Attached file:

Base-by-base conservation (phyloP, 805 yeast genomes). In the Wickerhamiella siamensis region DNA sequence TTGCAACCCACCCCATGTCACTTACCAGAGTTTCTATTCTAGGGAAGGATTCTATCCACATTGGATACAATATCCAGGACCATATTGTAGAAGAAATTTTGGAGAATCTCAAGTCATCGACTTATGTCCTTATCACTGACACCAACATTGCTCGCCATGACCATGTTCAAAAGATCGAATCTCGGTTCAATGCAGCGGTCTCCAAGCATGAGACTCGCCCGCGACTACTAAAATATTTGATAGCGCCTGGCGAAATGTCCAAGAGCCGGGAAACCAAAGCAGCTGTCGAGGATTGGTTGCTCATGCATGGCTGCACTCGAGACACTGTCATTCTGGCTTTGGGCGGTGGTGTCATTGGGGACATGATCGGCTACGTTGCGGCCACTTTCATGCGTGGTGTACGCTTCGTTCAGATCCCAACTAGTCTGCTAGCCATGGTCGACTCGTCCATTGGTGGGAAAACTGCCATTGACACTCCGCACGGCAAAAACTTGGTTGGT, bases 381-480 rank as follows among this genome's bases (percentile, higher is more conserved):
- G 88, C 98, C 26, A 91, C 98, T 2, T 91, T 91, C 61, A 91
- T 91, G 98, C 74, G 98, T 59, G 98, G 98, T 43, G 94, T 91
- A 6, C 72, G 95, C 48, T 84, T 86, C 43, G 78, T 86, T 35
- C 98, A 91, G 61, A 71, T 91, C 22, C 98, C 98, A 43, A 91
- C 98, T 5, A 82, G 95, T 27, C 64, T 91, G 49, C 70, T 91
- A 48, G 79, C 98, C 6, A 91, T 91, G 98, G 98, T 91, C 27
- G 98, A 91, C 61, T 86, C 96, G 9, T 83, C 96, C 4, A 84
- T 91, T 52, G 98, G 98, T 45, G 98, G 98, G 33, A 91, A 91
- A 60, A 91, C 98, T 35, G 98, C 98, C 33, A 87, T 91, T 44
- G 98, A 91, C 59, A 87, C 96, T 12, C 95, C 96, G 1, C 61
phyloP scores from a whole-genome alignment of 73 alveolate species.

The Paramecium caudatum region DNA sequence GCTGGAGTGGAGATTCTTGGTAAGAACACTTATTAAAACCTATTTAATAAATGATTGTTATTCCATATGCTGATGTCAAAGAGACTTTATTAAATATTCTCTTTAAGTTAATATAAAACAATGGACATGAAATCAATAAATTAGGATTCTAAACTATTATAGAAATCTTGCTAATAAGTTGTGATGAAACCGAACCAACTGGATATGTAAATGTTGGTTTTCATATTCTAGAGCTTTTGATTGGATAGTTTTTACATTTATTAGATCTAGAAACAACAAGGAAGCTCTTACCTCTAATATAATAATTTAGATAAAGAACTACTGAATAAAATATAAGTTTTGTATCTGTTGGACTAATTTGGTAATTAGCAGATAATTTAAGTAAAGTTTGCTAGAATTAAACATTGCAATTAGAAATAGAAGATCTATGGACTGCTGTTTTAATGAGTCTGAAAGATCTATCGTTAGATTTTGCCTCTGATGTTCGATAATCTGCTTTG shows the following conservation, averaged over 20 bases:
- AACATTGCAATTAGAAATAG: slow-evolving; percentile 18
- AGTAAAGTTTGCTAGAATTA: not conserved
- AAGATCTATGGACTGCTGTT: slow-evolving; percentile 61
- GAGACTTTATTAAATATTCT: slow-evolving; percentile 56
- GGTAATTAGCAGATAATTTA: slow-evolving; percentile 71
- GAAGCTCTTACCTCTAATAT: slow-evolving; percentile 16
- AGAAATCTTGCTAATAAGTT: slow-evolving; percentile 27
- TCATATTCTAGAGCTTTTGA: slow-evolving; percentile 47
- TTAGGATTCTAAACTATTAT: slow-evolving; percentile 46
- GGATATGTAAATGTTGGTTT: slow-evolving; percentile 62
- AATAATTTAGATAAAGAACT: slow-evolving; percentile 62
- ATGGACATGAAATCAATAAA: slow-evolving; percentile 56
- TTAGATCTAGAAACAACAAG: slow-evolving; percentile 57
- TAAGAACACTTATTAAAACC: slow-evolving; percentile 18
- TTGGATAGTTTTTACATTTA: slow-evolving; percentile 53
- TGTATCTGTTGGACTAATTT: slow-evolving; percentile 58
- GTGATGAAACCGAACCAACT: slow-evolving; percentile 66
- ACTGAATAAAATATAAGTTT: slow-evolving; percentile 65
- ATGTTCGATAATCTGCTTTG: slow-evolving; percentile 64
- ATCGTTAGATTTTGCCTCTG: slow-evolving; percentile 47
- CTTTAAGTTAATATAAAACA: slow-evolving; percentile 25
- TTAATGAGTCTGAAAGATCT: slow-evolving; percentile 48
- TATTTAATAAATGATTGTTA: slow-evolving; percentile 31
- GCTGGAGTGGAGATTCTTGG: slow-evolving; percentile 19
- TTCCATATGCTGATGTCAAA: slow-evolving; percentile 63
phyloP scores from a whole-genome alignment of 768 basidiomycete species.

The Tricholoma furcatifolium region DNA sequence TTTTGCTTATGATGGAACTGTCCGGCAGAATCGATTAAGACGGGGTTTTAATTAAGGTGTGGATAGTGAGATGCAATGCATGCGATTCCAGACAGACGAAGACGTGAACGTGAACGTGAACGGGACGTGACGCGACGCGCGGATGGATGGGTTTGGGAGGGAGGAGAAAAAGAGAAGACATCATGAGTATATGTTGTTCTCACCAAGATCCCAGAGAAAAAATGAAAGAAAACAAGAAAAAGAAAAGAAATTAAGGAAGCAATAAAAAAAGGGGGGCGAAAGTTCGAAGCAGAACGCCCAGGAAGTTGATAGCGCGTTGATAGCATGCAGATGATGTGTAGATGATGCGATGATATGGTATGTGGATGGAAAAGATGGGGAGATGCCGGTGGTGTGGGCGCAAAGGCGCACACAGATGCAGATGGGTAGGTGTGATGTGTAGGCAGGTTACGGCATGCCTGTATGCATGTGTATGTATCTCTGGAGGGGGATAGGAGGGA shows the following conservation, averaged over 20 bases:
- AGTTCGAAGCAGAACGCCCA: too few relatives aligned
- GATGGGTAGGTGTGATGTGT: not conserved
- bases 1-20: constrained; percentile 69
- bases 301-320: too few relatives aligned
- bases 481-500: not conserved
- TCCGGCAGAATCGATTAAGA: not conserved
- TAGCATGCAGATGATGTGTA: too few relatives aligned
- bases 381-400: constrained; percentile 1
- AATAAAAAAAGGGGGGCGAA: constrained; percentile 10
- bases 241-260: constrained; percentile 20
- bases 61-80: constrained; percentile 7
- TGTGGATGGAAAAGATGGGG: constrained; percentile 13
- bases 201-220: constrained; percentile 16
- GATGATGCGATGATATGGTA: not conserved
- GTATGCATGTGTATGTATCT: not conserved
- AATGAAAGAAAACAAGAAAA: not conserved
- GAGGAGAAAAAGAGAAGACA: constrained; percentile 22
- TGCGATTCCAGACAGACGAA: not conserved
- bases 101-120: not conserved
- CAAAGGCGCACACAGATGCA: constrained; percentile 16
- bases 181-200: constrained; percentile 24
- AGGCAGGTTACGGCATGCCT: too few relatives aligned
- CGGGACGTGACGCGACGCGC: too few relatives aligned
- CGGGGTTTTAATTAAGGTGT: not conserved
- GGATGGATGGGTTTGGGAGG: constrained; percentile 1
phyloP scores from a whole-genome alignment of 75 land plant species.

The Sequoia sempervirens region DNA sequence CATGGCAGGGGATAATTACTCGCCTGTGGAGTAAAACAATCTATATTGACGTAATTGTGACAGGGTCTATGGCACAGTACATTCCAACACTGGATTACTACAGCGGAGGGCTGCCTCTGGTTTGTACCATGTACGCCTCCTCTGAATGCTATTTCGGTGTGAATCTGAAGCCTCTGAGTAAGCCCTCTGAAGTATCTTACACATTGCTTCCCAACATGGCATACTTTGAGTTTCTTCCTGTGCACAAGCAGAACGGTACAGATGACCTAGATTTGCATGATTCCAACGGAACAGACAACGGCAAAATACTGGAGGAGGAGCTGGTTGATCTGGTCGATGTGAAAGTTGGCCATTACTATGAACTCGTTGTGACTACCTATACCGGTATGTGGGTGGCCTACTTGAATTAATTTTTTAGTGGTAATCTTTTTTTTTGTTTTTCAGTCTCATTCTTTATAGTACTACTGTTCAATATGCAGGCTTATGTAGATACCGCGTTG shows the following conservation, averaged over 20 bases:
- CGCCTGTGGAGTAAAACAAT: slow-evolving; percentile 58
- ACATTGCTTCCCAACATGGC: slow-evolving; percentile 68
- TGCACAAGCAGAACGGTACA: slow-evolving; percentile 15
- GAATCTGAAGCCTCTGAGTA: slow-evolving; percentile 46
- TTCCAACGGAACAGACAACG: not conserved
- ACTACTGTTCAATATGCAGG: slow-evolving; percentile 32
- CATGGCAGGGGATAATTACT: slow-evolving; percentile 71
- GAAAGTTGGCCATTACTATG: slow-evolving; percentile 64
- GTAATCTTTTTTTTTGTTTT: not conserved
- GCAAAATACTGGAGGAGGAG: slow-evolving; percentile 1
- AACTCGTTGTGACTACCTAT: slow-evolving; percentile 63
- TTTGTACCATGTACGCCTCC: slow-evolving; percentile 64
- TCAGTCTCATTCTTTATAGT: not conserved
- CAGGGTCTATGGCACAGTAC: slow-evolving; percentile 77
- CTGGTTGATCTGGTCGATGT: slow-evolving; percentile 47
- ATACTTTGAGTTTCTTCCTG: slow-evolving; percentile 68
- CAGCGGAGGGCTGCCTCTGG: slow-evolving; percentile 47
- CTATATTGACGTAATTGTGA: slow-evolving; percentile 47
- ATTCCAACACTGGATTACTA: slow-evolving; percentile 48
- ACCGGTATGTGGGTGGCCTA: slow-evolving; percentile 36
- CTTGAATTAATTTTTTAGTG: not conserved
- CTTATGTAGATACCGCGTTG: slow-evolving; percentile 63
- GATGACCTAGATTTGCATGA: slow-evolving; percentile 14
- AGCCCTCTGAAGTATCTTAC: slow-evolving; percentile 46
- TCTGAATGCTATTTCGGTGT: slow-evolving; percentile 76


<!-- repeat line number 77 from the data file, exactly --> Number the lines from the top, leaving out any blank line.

- GCAAAATACTGGAGGAGGAG: slow-evolving; percentile 1